Written by Alicia Petersen, PhD student, History of Science and Medicine Program (HSHM)
Herbaria, collections of dried plant specimens that were (usually) adhered to sheets of paper, were very popular in 18th-century Europe. From professional botanists exploring the Americas to amateur scientists roaming the fields near their homes, many used herbaria to store preserved plants for later study. In order to better understand how early moderns “did” science, I decided to create my own herbarium (see the page below) following the guidelines for plant collection and preservation detailed in 18th-century British manuals.
The simple act of following directions ended up being a bit more challenging than I had anticipated! Sitting on my bedroom floor, surrounded by an assortment of plant cuttings, I read and re-read 18th-century botanist William Withering’s instructions for plant preservation. Withering’s famous works contain directives like the following:
“… specimens may be dried tolerably well between the leaves of a large folio book, laying other books upon it to give the necessary pressure: but in all cases too much pressure must be avoided.” (A botanical arrangement of British plants…, pg. xlvi)
I couldn’t help thinking: that’s it? Withering fails to give his readers any indication of how much pressure is too much, a seemingly important detail. Other ambiguities led to a variety of errors on my part, including the burnt fern specimen pictured below. What’s more, when it came time to identify the specimens I’d collected, I found myself even more perplexed. Unable to rely on photographs or iPhone apps, it quickly became that 18th-century botany was like a foreign language. I needed to be fluent, but unfortunately, I only understood about every fourth word. This made for quite the adventure.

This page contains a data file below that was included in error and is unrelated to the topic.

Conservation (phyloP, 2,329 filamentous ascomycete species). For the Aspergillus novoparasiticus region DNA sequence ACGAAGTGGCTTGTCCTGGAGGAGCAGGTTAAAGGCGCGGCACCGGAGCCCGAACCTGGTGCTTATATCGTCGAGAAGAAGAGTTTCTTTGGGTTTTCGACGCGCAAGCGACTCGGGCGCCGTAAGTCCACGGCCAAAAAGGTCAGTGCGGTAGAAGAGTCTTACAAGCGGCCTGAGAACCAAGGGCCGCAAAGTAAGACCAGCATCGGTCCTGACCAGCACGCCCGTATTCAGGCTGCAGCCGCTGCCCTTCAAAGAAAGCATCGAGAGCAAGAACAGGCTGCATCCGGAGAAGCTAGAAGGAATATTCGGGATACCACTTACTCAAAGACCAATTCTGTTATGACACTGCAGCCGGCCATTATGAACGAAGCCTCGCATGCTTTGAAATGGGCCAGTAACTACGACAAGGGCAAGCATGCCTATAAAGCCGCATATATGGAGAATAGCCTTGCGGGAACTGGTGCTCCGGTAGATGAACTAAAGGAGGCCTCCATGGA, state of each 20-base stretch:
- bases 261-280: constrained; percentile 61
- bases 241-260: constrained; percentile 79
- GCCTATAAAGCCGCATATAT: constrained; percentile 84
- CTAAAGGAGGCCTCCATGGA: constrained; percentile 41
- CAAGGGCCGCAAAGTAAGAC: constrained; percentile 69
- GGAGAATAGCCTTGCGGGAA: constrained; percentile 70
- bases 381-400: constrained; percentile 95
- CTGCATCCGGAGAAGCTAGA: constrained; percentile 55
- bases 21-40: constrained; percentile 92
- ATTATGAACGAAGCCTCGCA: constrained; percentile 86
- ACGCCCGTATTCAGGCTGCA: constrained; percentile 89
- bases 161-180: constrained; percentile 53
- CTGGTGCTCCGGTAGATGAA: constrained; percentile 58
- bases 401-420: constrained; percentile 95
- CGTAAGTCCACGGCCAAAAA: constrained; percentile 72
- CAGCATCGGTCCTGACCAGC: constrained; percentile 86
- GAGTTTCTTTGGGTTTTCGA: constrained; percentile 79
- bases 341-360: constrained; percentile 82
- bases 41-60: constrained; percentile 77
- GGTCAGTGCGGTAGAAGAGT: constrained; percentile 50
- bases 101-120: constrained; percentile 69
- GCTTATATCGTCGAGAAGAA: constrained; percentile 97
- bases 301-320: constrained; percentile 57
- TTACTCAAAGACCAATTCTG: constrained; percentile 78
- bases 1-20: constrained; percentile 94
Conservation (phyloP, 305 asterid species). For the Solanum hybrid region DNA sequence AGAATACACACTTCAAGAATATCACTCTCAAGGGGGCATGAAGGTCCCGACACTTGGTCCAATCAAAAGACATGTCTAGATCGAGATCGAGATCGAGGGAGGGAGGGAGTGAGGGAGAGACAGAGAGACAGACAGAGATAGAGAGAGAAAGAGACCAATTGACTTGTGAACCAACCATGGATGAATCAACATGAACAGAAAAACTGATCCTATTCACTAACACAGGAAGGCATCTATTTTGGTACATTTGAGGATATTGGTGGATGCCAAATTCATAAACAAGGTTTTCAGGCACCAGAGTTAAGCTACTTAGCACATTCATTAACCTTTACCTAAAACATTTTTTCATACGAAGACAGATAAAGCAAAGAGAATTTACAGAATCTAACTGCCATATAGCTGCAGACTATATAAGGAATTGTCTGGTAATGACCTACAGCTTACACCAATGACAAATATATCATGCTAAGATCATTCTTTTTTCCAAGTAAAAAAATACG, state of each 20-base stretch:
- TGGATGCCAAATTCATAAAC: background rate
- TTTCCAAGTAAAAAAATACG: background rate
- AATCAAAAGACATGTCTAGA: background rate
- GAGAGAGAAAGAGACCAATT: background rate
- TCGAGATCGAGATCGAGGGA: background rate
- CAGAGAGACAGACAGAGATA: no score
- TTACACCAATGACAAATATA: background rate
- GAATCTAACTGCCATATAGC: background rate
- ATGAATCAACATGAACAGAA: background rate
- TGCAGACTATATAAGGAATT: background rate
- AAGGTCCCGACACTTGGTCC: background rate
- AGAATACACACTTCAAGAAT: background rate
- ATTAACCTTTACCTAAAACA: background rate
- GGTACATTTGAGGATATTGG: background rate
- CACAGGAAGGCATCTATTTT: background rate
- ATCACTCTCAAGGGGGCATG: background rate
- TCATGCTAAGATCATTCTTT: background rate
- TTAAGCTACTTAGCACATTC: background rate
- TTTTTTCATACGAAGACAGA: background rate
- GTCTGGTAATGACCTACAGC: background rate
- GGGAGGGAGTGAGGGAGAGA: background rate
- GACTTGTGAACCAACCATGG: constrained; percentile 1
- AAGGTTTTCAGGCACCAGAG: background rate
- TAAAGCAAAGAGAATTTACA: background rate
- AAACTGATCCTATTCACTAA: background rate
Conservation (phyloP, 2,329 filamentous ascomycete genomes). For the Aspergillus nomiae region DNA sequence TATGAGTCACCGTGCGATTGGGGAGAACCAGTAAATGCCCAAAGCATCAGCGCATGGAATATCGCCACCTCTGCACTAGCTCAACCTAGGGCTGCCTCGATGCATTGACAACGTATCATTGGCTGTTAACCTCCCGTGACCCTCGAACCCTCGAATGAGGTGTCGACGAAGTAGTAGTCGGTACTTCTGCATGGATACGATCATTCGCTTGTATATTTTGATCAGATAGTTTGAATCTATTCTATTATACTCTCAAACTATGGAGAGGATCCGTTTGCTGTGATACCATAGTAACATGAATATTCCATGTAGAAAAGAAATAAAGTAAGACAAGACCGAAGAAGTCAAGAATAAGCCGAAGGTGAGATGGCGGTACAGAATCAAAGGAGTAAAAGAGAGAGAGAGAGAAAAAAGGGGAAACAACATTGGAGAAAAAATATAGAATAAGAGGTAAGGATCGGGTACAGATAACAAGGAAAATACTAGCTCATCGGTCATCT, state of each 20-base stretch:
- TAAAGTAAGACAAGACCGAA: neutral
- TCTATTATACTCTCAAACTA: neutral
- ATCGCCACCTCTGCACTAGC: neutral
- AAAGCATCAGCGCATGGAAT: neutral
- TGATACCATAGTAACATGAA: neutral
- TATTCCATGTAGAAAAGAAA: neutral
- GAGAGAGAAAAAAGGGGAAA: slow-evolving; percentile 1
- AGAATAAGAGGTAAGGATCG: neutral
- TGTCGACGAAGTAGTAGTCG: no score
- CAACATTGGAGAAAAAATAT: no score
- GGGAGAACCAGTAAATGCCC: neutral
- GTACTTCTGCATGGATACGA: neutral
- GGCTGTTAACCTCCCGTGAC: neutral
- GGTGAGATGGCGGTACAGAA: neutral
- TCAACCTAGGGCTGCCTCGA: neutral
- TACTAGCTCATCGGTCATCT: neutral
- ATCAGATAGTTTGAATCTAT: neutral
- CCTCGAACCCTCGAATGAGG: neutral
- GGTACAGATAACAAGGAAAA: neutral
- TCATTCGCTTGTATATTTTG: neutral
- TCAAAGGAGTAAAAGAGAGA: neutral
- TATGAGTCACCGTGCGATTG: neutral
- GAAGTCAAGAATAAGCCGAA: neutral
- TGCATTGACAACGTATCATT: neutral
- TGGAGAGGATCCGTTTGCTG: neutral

The Medical Historical Library’s collections served as an important resource as I went tromping through the past. For this project, one object was particularly stunning: an actual 18th-century herbarium, complete with plant specimens that are over 250 years old. The herbarium dates back to the 1760’s and has been attributed to Frenchman Jean Seris, who is thought to have been a student at Paris’ Académie Royal de Chirurgie. While I relied on manuals like Withering’s to guide my collecting practices, I followed Seris’ example for format and layout.
Perhaps my biggest takeaway from this project was the immense amount of knowledge required to engage in 18th-century natural history. Interacting with Seris’ herbarium, an object that represents knowledge in practice, provided even greater insight. By reading this “book of nature,” I was able to see 18th-century plants both through Seris’ eyes and my own.
Below: Pages from Jean Seris’s Herbarium with dried specimens, 1761